According to Chirpify founder Chris Teso, “hashtags are the new URL.” Though more than a few people at Twitter are no doubt nodding their head vigorously in agreement, everywhere you turn in the tech industry, someone is creating (or has a patent pending on) “the new, new version of X.” So does Teso’s declaration actually ring true? For starters, some context: Chirpify launched in early 2012 to do something about the fact that social commerce — despite its billing as “the next big thing” in eCommerce — has thus far failed to live up to the hype.
In an effort to make social commerce as easy as possible for Average Joes, Chirpify initially let anyone buy or sell products in-stream on Twitter instantly, using keywords and hashtags like “buy” or “gimme”. Fast forward to the present, and Chirpify has abandoned its P2P, consumer-facing “hashtag commerce” marketplace and is going full-on B2B — and enterprise, to boot.
Like social commerce itself, Chirpify’s P2P social payment marketplace didn’t see the dizzying adoption it hoped for, so the startup has quietly shifted its focus to servicing enterprise players. Today, Chirpify has become a sort of social payment PaaS, helping brands increase conversion across multiple channels, digital and otherwise. In other words, Chirpify is now an enterprise marketing platform — or “conversion platform” to use its lingo.
Given Chirpify’s new focus on advertising and multi-channel marketing for brands, Teso’s claim that hashtags are dethroning URLs starts to make sense. In 1995, he explains, brands used URLs in their advertising as a way to push users to their homepages and towards “conversion.” By 2010, brands had begun directing users to Facebook Brand pages, whereas today, he says, most campaigns now include hashtags, whether it’s an ad on TV, in a magazine or on the Web.
Today, instead of asking users to click on a Facebook page or URL if they want to learn more about a product or, gasp, buy it, Chirpify wants to give brands the ability to let their customers buy direct from Twitter, Facebook or Instagram. Though the real question is, of course, whether people will actually follow suit, and if the ability to buy direct from social streams — that supposed ease of access — will increase the likelihood that we’ll buy the product, whatever it is.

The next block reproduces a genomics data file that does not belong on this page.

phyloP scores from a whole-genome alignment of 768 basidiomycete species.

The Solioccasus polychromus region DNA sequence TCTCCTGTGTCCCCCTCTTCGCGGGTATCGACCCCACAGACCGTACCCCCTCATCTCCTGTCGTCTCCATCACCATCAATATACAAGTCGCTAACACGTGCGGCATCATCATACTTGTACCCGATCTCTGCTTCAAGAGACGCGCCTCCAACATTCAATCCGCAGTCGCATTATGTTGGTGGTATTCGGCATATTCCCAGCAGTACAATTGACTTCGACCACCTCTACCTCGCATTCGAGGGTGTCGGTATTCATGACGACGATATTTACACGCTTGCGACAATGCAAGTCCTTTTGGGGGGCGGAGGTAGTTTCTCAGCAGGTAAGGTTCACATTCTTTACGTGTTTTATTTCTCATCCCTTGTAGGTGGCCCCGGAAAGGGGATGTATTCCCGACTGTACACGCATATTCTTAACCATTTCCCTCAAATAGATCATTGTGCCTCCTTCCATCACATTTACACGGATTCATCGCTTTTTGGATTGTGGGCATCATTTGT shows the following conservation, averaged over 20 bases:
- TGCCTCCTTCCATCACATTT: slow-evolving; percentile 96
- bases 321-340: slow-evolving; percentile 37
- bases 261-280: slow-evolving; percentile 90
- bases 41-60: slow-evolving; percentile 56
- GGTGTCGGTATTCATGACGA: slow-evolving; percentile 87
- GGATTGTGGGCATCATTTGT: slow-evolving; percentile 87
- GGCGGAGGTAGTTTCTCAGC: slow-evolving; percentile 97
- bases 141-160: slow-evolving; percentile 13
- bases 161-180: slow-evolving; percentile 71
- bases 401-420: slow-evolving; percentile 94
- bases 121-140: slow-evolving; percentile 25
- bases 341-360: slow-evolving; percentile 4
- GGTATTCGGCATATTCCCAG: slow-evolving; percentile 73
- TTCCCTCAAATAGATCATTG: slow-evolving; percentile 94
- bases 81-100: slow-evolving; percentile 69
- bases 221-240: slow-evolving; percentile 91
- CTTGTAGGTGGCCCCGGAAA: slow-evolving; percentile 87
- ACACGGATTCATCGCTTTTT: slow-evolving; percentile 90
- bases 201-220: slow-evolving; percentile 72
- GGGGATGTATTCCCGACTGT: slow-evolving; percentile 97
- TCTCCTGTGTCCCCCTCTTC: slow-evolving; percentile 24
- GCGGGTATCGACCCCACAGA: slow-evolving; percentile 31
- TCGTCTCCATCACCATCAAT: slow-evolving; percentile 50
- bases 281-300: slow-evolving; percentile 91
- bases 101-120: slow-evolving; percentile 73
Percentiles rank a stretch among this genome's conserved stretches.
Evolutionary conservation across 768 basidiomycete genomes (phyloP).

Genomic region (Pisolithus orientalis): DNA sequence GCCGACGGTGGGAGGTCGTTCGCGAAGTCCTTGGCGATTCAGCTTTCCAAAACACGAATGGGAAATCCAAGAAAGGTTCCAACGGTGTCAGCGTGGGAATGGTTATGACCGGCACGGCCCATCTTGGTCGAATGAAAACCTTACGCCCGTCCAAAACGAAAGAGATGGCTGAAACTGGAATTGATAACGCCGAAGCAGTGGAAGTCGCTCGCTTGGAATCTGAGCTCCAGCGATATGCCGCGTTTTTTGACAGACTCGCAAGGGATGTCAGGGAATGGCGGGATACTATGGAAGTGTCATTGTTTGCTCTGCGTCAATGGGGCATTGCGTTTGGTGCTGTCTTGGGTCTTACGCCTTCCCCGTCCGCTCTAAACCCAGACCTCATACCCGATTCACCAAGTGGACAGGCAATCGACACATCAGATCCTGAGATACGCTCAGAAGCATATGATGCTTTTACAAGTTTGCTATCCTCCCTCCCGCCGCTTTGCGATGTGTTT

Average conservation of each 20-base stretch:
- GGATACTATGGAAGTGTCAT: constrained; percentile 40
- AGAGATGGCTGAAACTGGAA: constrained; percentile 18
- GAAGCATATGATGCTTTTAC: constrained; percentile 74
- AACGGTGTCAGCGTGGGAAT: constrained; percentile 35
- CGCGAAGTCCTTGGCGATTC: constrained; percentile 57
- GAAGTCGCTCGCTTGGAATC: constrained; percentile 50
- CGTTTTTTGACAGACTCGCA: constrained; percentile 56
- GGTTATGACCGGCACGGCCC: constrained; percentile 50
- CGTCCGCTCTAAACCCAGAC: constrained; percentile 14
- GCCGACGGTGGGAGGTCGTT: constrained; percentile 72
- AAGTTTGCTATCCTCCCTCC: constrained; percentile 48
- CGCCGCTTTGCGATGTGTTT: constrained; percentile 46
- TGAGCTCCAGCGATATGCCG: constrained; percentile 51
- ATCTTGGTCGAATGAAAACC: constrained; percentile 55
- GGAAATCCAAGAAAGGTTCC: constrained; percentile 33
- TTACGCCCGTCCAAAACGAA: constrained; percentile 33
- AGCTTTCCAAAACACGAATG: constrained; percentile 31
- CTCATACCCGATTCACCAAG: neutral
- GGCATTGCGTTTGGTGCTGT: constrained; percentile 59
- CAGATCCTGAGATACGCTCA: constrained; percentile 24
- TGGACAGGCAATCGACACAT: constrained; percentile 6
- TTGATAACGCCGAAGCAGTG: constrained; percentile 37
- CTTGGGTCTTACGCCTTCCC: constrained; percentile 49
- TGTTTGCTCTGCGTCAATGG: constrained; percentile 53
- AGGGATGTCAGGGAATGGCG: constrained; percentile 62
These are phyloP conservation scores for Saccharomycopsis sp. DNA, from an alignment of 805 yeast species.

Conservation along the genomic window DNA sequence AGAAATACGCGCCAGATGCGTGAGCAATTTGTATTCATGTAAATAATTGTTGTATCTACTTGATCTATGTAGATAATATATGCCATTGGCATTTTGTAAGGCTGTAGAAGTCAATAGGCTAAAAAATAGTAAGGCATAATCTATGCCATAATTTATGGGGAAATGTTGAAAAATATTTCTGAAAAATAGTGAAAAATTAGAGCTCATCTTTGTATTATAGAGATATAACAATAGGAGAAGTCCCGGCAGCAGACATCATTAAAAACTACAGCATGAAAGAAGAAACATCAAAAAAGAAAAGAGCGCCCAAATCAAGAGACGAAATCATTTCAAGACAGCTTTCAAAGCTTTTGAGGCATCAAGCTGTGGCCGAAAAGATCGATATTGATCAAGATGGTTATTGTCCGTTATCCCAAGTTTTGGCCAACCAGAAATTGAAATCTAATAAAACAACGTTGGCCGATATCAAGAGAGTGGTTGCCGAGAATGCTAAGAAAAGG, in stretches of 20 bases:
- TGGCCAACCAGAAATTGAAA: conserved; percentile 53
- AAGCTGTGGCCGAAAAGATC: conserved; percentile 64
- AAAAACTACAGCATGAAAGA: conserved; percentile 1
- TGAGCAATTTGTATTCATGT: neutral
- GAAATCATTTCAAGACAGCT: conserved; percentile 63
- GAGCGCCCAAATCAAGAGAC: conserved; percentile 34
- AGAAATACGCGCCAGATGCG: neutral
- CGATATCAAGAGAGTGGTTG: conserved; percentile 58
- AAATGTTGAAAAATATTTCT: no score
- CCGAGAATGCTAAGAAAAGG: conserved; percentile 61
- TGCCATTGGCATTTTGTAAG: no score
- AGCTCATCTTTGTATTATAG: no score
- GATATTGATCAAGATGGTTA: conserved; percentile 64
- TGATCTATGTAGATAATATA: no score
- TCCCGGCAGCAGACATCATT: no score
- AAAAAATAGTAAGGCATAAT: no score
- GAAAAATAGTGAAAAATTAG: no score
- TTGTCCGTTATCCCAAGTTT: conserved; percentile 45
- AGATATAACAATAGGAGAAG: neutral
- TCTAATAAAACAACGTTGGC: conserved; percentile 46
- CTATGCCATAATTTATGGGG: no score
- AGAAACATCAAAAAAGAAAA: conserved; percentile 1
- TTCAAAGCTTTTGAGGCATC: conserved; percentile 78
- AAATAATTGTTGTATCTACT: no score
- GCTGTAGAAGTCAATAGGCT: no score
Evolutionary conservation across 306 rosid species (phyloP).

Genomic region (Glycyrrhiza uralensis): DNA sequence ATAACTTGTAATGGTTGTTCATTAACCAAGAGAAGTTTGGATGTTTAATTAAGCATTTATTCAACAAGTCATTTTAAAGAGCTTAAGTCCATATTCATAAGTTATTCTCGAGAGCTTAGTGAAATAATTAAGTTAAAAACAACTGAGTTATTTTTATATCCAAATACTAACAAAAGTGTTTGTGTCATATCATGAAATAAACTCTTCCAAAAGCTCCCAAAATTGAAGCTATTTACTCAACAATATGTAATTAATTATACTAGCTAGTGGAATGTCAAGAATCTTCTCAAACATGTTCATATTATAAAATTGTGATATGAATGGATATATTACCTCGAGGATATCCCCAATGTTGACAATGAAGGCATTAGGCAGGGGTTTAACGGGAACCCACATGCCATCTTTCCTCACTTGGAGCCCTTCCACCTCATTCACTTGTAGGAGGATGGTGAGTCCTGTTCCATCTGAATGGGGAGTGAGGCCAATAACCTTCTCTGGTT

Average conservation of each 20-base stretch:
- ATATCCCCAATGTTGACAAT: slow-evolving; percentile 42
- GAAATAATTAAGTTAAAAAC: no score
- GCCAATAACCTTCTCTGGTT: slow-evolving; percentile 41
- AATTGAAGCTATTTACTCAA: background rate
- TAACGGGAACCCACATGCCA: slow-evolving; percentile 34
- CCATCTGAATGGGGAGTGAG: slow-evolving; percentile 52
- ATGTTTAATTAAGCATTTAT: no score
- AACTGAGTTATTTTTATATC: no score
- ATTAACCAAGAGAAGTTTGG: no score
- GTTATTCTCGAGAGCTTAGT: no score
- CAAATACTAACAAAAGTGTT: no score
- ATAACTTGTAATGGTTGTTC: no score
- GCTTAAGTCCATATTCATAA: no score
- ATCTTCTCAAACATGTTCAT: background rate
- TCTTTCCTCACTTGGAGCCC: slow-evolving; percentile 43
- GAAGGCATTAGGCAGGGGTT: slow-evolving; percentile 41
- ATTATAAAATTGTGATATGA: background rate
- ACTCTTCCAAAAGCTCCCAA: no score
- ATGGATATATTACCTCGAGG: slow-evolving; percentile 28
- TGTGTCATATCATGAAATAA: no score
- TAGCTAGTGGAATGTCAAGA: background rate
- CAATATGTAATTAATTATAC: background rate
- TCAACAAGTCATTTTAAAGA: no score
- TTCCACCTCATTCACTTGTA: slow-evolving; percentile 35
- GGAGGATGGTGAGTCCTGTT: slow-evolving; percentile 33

From a strategic standpoint, while social commerce has been slow to take off, Teso thinks enabling brands to advertise and offer direct purchasing through social media positions Chirpify at an increasingly active intersection. Especially between TV and digital, thanks to the rise of the second screen (and third and fourth, etc.) experiences and viewing. A recent Nielsen study, for example, claims that one half of smartphone and tablet owners use their devices while watching TV.
Looking backwards, P2P (and B2C) instant in-stream payments was a cool idea for Chirpify to begin with and remains the foundation of its new platform, but in terms of demand (and where people are), you don’t hear much about mom and pop businesses making a billion from selling their hot cakes on Twitter. While Twitter has hired a “Head of Commerce,” transactions on Twitter and Facebook are far from commonplace. The perception of social commerce as an insecure, awkward and clunky transactional process remains.
Thus, Chirpify shifting its focus to brands isn’t a mistake. While tough for the little guys, big brands, celebrities and the like have found plenty of success using Facebook and Twitter as promotional and advertising channels — to reach (and interact with) their “target” audience. That being said, thought Twitter and Facebook serve well as a megaphone, the problem for brands is turning those 10 million Friends and Followers into buyers, and repeat buyers.